Consumers are willing to share information with brands they trust despite continuing doubts about online privacy, according to a study by FigLeaf. But there are limits, depending on such factors as gender and age. Of the consumers polled, 68% do not believe that online privacy is possible. In addition, 52% are skeptical about commitments made by firms such as Facebook and Google to add stronger protections. Twenty-eight percent of women and 29% of men think they know every company and website that is holding data on them. However, 48% of women are reluctant to share their location data or have it tracked, versus 37% of men. In addition, 68% of women are likely to share less online due to privacy worries, compared to 54% of males.
Nearly a decade after the first subscription box services hit the doorsteps of consumers, retailers are still working to get their heads around the significance of the industry’s rapid growth. It seems there is very little we cannot have delivered to our doors in a surprise-like box, as the industry has ballooned well beyond clothing and razors to delivering everything from dog treats to toys, plants, and even crystals, directly to consumers.
According to a recent Fast Company article, there were 3,500 subscription box services as of October of last year, an increase of 40% from the year before.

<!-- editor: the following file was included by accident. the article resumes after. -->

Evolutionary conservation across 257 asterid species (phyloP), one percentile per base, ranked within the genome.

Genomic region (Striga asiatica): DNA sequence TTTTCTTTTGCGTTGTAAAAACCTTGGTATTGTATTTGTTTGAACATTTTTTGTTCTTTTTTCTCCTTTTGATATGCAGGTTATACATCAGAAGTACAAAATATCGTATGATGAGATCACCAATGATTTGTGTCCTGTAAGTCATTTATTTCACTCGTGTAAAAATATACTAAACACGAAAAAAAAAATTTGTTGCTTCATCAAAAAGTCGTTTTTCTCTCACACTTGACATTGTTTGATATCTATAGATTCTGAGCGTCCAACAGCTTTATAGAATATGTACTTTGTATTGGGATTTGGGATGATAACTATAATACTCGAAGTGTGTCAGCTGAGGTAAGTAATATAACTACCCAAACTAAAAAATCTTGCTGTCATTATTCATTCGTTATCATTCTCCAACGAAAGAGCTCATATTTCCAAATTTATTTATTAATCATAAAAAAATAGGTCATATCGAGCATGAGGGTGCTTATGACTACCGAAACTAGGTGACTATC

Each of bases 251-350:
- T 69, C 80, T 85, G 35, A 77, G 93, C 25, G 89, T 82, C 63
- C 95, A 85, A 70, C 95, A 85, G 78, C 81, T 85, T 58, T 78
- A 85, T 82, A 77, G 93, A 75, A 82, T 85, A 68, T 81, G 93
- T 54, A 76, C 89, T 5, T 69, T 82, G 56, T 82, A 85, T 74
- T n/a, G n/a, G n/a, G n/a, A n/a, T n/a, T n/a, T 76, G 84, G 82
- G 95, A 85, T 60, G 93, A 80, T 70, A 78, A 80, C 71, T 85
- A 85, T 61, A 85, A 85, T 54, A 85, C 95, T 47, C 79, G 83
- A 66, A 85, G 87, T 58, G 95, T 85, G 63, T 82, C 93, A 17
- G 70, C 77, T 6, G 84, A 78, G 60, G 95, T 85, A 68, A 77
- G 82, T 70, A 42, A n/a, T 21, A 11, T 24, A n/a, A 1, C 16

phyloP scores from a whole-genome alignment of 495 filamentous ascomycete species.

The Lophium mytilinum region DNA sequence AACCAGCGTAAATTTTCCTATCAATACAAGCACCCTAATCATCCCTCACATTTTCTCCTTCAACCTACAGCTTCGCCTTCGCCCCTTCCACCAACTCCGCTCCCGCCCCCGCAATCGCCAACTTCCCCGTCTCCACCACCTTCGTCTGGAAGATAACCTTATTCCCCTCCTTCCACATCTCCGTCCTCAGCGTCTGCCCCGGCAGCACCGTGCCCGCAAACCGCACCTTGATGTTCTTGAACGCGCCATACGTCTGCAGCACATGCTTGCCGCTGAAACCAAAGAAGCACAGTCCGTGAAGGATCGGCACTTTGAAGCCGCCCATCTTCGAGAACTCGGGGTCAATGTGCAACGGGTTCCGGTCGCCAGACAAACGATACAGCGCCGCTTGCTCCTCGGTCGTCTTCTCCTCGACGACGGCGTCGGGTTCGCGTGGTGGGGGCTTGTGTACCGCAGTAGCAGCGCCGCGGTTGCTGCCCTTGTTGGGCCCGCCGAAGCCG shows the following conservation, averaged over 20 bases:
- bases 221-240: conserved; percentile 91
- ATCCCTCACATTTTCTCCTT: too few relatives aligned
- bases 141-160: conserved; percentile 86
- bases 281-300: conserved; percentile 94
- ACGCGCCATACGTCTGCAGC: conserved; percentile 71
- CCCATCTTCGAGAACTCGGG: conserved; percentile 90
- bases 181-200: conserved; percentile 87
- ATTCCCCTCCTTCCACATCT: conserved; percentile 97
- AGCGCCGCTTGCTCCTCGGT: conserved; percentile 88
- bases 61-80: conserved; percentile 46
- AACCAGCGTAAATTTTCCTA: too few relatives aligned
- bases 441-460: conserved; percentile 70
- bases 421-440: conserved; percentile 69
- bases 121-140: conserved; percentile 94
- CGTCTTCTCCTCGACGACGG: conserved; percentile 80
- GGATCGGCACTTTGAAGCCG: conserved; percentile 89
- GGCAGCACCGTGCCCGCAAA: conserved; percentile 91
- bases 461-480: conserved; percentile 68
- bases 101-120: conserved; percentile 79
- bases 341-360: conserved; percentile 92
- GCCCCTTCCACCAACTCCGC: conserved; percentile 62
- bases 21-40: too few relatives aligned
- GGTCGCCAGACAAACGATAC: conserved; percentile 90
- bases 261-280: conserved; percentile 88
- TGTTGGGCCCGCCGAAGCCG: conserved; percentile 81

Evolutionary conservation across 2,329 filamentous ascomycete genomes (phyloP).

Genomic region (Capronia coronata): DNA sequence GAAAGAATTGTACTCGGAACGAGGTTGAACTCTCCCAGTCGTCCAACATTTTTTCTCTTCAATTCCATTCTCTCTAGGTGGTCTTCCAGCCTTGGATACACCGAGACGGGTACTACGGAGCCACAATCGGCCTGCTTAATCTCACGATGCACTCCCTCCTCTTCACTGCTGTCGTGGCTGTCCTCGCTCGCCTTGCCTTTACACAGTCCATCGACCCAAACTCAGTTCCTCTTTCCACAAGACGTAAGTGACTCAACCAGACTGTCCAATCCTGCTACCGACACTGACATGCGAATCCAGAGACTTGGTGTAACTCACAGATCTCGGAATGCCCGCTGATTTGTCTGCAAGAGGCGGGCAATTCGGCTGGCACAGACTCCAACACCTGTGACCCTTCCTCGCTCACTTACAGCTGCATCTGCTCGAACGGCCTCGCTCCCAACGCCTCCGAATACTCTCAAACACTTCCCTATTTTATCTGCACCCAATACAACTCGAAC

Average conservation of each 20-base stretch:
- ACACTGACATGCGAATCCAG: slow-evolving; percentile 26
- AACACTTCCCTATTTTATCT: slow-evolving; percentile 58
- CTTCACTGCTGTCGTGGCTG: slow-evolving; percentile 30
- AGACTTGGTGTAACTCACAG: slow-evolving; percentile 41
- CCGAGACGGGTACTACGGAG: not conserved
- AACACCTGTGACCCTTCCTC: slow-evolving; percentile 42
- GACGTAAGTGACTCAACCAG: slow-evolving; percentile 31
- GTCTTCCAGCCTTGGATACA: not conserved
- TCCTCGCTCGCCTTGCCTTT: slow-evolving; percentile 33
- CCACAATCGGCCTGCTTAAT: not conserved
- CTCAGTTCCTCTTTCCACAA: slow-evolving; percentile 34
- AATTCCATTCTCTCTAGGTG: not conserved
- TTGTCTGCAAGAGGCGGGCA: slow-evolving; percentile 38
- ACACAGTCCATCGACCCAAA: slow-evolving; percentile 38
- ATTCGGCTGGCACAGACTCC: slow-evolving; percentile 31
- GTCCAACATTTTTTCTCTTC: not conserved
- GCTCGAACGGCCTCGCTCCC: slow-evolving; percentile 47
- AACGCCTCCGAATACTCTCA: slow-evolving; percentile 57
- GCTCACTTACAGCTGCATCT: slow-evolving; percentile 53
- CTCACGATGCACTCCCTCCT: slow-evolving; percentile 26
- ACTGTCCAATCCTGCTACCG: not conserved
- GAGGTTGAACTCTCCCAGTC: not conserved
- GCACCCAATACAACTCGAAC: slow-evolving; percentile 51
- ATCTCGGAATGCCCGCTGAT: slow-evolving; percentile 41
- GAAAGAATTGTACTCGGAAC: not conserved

While subscription boxes are still a small slice of the overall retail industry, a growing number of consumers are planning to test drive a few. First Insight’s recent survey on subscription boxes, which was featured in USA Today, showed that 25% of respondents (both men and women combined) are currently receiving a subscription box, and another 32% of respondents plan to subscribe in the next six months.
And it’s not just the hipsters getting on board. While millennials unsurprisingly lead the way (31% currently subscribed and another 38% planning to in the next six months), even baby boomers are signing up. Although only 8% of baby boomers currently subscribe, 22% plan to do so in the next six months.
Traditional retailers are not turning a blind eye to the subscription box phenomenon, as Target (TGT) and Walmart (WMT) have started “Beauty Box” subscription box services. Amazon (AMZN), no stranger to direct-to-consumer models, has no less than 18 subscription boxes available.
more at source: https://www.forbes.com/sites/gregpetro/2019/04/12/why-subscription-boxes-are-here-to-stay/#6b7acdfa7037